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To ask people who have food allergies or whose DC have food allergies

(45 Posts)
LetsTryAFreshStart Wed 19-Nov-14 21:57:43

when you're eating out and you want to know whether a particular dish contains something you're/your DC are allergic to, would you ask the person serving you before you ordered it if it contained x? Or would you just order it and then kick up a fuss afterwards when you realised it contained the ingredient you're allergic to and make a fuss about not being told it contained it?

I imagine most people would go with the first option, no?

I know this is an odd question but I do have a (very boring) reason for asking.

MoreSnowPlease Wed 19-Nov-14 21:59:29

Of course the first option...the second option risks death

Sirzy Wed 19-Nov-14 21:59:29

Yes alway check before ordering.

blackeyedsusie Wed 19-Nov-14 21:59:33

ask first. I did have a probelem though when we asked for a jacket potato and they served it with coleslaw... which was not mentioned on the menu.

ouryve Wed 19-Nov-14 22:00:27

DS1 and i only have intolerances, but for an allergy, I'd definitely find out before ordering. It would be ridiculous not to. Even for DS1's intolerance to cheese, I'd ask ahead if the item listing wasn't clear because I hate cleaning up puke at midnight.

SleepyMcgee Wed 19-Nov-14 22:02:32

My DP is wheat intolerant and always asks before ordering as to do the second option risks everyone being covered in a poo explosion.
I'm intrigued though about your boring

Pinkje Wed 19-Nov-14 22:03:09

Hmm, this is a reverse is it? Yes, I am allergic to shellfish and I always ask when ordering anything with fish.

jalopyjane Wed 19-Nov-14 22:04:17

I never ask before ordering as its fairly unusual ingredient. But I'd never kick up a fuss about it hmm

MrsMook Wed 19-Nov-14 22:09:45

We were caught out by a roast dinner. We asked for no gravy, and it wasn't until it was served that it turned out that the meat was cooked in the gravy which had potential to trigger the milk/ egg/ soya intolerance / allergies as its one of those variable foods that you can't reasonably anticipate the ingredients of. His reactions were enough to make him poorly and uncomfortable, fortunately not dangerous.

It's just a pain when asking results in lots of blank looks and much flicking through the folder as no one has a clue. Then there's the blanket disclaimers. If you don't ask, then you're creating your own problem.

Delphine31 Wed 19-Nov-14 22:15:33

This is a difficult one. I completely understand the pain it is asking staff who don't always give helpful answers. Nowadays they will all say the stock line about not being able to guarantee anything due to presence in kitchen etc. rather than answering the straightforward question 'Does this have x in it'?

I will always ask if the dish is something with multiple components. I have a nut allergy so will always check about a roast dinner in case it comes with some sort of stuffing.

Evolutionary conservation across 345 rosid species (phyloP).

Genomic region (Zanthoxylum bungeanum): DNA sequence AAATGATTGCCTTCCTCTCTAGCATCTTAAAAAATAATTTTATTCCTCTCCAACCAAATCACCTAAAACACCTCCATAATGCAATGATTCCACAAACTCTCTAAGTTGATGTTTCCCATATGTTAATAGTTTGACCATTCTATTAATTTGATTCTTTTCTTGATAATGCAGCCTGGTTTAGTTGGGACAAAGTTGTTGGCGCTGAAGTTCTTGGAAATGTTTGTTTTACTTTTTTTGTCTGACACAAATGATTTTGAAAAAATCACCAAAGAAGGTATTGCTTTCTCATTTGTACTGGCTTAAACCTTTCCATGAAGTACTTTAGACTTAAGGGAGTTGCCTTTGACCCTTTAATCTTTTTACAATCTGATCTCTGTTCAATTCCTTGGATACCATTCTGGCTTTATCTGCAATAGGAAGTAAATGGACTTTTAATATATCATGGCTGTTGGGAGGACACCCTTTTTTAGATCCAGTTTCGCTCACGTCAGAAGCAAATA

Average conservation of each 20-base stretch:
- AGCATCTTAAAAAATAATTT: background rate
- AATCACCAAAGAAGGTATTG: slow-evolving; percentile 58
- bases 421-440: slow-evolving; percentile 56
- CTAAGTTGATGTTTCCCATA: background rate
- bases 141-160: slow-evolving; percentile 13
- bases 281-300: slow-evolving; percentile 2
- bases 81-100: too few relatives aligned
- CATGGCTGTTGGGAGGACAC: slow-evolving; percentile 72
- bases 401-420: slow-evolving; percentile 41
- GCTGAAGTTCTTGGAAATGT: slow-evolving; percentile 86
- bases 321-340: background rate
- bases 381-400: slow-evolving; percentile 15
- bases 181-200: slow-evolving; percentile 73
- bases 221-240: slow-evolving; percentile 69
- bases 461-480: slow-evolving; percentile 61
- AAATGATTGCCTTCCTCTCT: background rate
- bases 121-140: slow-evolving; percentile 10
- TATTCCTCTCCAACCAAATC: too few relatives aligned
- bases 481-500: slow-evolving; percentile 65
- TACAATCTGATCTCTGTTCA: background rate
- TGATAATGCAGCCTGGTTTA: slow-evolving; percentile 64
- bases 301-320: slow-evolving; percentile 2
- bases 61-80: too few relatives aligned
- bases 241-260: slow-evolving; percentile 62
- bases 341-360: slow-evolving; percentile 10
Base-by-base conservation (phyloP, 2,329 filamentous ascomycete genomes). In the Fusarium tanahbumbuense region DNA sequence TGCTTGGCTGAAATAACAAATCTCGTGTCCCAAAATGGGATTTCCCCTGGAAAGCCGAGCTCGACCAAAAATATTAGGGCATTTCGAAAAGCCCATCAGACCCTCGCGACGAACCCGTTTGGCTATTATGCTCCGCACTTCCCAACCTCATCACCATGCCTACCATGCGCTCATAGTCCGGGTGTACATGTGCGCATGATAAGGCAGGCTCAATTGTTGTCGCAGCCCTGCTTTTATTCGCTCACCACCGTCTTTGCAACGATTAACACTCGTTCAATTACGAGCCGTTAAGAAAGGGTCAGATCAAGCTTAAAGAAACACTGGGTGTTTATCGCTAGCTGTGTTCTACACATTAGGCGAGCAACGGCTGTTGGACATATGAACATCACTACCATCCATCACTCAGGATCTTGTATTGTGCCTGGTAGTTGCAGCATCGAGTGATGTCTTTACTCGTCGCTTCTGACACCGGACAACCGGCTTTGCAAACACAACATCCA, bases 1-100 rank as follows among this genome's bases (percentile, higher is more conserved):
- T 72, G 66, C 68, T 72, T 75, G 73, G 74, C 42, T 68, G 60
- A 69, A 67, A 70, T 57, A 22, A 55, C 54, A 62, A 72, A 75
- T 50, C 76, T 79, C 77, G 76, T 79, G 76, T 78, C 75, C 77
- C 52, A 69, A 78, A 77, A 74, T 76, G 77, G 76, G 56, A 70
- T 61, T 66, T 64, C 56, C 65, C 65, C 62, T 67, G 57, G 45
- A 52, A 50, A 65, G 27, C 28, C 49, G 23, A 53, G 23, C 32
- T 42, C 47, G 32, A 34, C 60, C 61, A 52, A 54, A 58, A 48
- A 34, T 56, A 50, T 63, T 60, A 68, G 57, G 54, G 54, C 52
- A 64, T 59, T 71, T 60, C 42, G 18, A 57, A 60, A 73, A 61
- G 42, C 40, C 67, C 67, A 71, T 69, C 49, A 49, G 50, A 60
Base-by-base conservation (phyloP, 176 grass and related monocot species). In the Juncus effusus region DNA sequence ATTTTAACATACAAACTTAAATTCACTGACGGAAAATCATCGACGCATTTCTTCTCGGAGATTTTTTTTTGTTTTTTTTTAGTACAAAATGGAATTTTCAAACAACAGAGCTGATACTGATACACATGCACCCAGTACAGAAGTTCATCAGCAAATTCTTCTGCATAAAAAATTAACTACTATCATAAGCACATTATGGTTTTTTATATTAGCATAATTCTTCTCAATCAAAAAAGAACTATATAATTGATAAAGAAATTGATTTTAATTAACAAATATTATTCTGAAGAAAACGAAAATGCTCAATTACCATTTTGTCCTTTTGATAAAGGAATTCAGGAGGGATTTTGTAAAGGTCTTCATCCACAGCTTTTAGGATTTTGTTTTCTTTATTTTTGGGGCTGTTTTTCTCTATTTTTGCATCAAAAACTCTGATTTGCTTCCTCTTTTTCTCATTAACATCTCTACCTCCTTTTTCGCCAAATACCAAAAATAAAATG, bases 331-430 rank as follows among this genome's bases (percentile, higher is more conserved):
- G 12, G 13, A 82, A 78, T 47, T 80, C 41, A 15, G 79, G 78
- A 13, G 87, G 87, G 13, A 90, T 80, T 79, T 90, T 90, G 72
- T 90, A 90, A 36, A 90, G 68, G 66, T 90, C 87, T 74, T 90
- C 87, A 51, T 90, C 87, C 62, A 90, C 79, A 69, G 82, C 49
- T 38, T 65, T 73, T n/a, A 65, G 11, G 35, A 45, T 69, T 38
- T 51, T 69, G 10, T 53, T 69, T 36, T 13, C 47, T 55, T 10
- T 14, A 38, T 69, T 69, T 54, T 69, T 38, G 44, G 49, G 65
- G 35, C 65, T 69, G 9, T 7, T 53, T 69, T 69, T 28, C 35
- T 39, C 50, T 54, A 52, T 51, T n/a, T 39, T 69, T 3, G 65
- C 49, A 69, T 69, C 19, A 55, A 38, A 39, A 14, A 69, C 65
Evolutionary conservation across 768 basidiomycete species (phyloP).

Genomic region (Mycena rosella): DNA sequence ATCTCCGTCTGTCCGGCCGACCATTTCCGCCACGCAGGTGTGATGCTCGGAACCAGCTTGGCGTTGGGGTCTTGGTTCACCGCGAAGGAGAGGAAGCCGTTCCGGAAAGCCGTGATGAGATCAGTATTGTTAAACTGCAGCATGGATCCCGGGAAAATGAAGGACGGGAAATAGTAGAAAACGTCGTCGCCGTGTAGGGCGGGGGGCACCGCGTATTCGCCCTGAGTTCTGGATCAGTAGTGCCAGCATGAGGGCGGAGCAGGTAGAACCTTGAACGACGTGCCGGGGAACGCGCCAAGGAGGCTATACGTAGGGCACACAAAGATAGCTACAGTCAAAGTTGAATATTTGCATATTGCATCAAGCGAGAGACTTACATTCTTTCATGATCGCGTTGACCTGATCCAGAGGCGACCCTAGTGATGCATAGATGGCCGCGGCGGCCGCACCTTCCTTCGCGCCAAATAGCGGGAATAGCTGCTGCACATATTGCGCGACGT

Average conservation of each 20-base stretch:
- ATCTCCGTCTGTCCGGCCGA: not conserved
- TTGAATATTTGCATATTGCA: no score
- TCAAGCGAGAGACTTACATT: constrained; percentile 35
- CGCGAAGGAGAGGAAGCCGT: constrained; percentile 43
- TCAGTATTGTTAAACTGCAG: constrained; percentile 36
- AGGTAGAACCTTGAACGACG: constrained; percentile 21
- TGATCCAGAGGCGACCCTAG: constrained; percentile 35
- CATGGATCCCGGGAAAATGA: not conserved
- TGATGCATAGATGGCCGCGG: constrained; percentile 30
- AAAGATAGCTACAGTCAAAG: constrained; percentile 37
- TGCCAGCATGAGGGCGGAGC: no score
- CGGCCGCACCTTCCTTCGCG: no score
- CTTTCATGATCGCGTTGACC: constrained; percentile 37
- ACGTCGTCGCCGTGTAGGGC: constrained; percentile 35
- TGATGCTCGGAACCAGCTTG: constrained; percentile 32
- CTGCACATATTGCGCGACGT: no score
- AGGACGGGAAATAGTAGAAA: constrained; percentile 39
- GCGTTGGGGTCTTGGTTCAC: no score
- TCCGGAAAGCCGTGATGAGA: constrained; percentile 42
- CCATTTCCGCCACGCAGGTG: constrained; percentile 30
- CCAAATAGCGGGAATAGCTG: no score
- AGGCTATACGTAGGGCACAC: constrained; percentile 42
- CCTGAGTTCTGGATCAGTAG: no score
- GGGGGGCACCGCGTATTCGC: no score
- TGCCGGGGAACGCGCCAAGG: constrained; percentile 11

On the other hand, like a PP used as an example, if I were to see a 'jacket potato with cheese' on a menu, I would think 'great that's simple' and not bother checking. I could then be caught out by nutty coleslaw or salad with a walnut dressing. I would consider this to be my fault for not asking.

I'm afraid it is our responsibility to spell things out rather than rely on menu descriptions.

LetsTryAFreshStart Wed 19-Nov-14 22:20:17

Pinkje I'm not sure if this would be classed as a reverse but I will reveal the (boring) reason why I asked this.

I work in a cafe and today someone ordered a Christmas pudding but didn't realise it contained nuts until she cut into it. She then complained because she was allergic to nuts and she hadn't been told it had nuts in.

I thought it was odd because she didn't ask if it contained nuts in the first place or told anyone about her allergy. She just went ahead and ordered it. But I would have thought that if you were allergic to something you would ask beforehand.

blanklook Wed 19-Nov-14 22:35:48

The customer was wrong. She was vv u

Anyone who has allergies should ask beforehand, especially if the item they are ordering is likely to have the allergens in it. Times 1000 if they have an anaphylactic reaction to those allergens and could die.

The problem is, loads of people can have mild reactions that are unpleasant but not life-threatening.

It could be helpful if you marked 'contains nuts' on something like that on your menu, but I do realise you may sell various types and some will and some won't contain nuts. As far as I'm aware, there is no legislation for food retailers like cafés and restaurants to declare all of the allergens in their foods unless they are specifically asked.

It's not your fault, because she ordered it without asking first. Unfortunately, not all people affected with allergies are also intelligent enough to know how to prevent an incident.

blanklook Wed 19-Nov-14 22:41:34


Delphine31 Wed 19-Nov-14 22:43:10

That is extremely odd behaviour for someone with a nut allergy.

Christmas pudding has nuts in it more often than not. In fact, I expect it to have nuts in it so given my allergy I would never even consider ordering it at a restaurant.

Your customer was being very unreasonable. Desserts in particular are one of those things that people with nut allergies should (and do) always ask about.

People like this do nothing to help those with allergies not be seen as awkward sods.